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Supermarine N.1B Baby

Страна: Великобритания

Год: 1918

Single-seater Flying-boat

Supermarine - Patrol Seaplane - 1916 - Великобритания<– –>Supermarine - Sea Lion / Sea King - 1919 - Великобритания

G.Duval British Flying-Boats and Amphibians 1909-1952 (Putnam)

Supermarine Baby (1918)

   One of the very few single-seater fighter flying-boats produced during the 1914/18 war, the Supermarine Baby was built to the Air Board Specification N.1B, which was aimed at the elimination of the efficient German Brandenburg fighter seaplanes over the North Sea patrol areas. Its performance compared favourably with contemporary landplane fighters, and had the war continued for a little longer it would have replaced the elderly float seaplanes at R.N.A.S. stations. Extremely small, the Baby had a wing span of just over 30 feet and was powered by a 150 h.p. Hispano-Suiza pusher engine driving a four-bladed propeller. The hull, of Linton-Hope design, was a monocoque structure covered by strips of polished mahogany, with an external planing surface from bows to the main step amidships, and a small auxiliary step fitted further aft. The wings were supported just above the hull by four struts, the wing-tip floats being directly attached to the undersurface of the lower wing and strut-braced for extra strength. The tailplane, carried above the fin and rudder by four struts, had an inverted camber, as on the A.D. Boat, and for the same reason, namely, to reduce the trim changes in the pitching plane caused by power alterations with a high thrust line. Ailerons were at first fitted to the upper mainplane only, later being fitted to both mainplanes. Two prototypes were built, serialled N59 and N60, the first flight taking place in February 1918, at the hands of Flt. Lt. Goodwin. Further testing indicated that the Baby was fast, light on the controls, with a good endurance. On 10 August, 1918, one of the machines was tested with a 200 h.p. Sunbeam Arab engine; the results of this test are not known. With the Hispano-Suiza, the Baby had a rate of climb of just under 1,000 ft/min, and a service ceiling of 10,700 feet. The Baby did not go into production, due to the Armistice and policy changes, but the two existing machines were flown on trial from a number of R.N.A.S./R.A.F. coastal stations before the war ended. Post-war, the design formed a basis for the successful Sea Lion series, of which the famous Walrus amphibian was a direct descendant.


   Power Plant: One 150 h.p. Hispano-Suiza, or one 200 h.p. Sunbeam Arab (experimental)
   Span: 30 feet 6 inches
   Length: 26 feet 4 inches
   Weight Loaded: 2,326 pounds (2,508 pounds with Arab engine)
   Total Area: 309 square feet
   Max. Speed: 117 m.p.h. (115 m.p.h. with Arab engine)
   Endurance: 3 hours
   Armament: Provision for free-mounted Lewis gun in bows, and racks for light bombs under the wings

P.Lewis The British Fighter since 1912 (Putnam)

In the course of 1918, three single-seat fighters were planned by separate companies, each machine being within the Admiralty’s N.1B requirement. One of them, the Supermarine N.1B Baby, N59, is notable as being the first of an extremely select class of British warplane - the single-seat, flying-boat fighter. As was to be expected from Supermarine, the Baby was of very pleasing appearance with an elegant mahogany Linton Hope hull. The 200 h.p. Hispano-Suiza engine was installed between the folding biplane wings to drive a pusher propeller. Maximum speed at sea level when tested in February, 1918, was 117 m.p.h., combined with excellent handling and manoeuvrability. Six months later, in August, the Baby was tested also with the 200 h.p. Sunbeam Arab engine but no production of the machine was undertaken.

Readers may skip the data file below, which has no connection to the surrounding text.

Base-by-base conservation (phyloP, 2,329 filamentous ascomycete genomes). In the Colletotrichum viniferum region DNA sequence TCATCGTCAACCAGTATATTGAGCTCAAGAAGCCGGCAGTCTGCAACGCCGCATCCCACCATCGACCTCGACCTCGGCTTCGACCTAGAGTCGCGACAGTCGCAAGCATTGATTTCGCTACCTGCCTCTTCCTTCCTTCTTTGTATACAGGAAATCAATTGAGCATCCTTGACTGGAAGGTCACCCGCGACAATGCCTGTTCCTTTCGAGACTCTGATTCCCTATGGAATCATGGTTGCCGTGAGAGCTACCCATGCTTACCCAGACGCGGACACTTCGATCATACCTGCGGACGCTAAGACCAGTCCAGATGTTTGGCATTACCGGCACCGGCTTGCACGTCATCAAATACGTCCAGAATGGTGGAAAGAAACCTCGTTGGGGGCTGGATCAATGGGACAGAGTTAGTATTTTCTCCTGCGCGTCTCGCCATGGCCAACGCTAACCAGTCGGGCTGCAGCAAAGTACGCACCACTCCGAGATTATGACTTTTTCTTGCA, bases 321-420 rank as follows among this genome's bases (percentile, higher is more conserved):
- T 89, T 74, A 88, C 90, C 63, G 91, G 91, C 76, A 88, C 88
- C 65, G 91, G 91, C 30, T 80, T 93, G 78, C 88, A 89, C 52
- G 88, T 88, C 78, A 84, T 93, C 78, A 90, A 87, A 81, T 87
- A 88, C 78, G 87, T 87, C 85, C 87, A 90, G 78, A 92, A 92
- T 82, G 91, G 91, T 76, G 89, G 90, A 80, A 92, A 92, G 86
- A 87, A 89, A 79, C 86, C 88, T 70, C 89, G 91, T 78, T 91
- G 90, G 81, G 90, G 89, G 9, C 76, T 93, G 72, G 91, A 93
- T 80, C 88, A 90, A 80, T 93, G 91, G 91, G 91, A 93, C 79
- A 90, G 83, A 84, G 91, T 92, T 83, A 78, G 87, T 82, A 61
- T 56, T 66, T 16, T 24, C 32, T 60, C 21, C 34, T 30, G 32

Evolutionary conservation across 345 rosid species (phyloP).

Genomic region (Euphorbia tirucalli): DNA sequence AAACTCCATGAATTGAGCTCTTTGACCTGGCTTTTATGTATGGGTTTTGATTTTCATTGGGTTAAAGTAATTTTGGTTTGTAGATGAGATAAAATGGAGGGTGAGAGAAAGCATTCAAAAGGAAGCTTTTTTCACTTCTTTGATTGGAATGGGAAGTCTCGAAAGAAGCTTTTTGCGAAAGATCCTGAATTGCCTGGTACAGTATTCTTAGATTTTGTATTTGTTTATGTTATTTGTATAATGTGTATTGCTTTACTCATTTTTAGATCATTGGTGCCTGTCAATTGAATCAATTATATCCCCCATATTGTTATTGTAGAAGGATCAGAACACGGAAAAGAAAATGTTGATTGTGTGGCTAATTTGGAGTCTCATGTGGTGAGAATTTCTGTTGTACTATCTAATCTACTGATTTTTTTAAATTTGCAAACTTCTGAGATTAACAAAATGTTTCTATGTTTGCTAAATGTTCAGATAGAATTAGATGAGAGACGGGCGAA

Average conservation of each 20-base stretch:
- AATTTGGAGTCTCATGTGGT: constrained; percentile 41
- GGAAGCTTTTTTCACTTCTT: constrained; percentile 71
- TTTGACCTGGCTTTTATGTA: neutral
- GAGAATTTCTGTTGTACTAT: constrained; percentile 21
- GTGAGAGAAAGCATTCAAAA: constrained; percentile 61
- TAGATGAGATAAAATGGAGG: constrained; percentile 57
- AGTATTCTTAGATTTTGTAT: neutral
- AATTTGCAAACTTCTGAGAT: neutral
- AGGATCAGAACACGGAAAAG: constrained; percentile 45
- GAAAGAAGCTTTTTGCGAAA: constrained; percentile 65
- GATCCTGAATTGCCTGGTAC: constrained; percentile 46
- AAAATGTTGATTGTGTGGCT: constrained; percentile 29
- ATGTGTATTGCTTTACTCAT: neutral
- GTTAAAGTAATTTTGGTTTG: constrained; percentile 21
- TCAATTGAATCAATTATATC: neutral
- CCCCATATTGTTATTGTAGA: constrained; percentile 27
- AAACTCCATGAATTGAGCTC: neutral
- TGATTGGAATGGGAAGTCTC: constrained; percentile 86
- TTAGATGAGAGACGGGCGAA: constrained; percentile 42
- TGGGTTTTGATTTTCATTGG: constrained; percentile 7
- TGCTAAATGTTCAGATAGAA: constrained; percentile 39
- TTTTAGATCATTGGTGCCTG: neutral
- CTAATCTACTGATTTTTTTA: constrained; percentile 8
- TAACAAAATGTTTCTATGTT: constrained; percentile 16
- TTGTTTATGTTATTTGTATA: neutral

F.Mason The British Fighter since 1912 (Putnam)

Supermarine N.1B Baby

   Because progress on the Blackburn N.1B was slow, the Supermarine contender to the same specification was completed and tested before the official requirement was allowed to lapse. Designed by F J Hargreaves, the Baby was of very similar general configuration to that of the Blackburn, but featured a monoplane tail with single tailplane and elevator placed above a single fin and rudder. The hull, also built in mahogany on the Linton-Hope principle, possessed a straight top line, its cross-section being almost circular with a skirted planing bottom. As originally flown, ailerons were only fitted to the upper wings, but were later repeated on the lower wings as well. A small triangular fin was added above the tailplane.
   The engine installation, a 200hp Hispano-Suiza pusher engine mounted close under the upper wing centre section, comprised a partly cowled nacelle with flat car-type radiator in front. The front inboard interplane struts were duplicated and located on either side of the wing fold line, thereby maintaining structural rigidity with the wings folded.
   First flown in February 1918 by Flight-Lt Goodwin, the Supermarine Baby, N59, well exceeded the performance demanded, returning a sea level top speed of 117 mph; no armament was carried on test, although ballast carried suggested that allowance was being made for a single Vickers gun.
   As already stated, the Air Department’s N.1B requirement was abandoned in its original terms, and Supermarine therefore went ahead on its own with development of the Baby, installing a 200hp Sunbeam Arab in place of the Hispano engine. The second and third aircraft, N60 and N61, were not built, but would have also been Arab-powered. N59 underwent official trials in August 1918 with the Arab and, although rather heavier than with the Hispano engine, produced much the same performance figures.

   Type: Single pusher engine, single-seat, single-bay biplane flying-boat fighter.
   Manufacturer: The Supermarine Aviation Works Ltd, Woolston, Southampton.
   Air Department Specification: N.1B of 1917.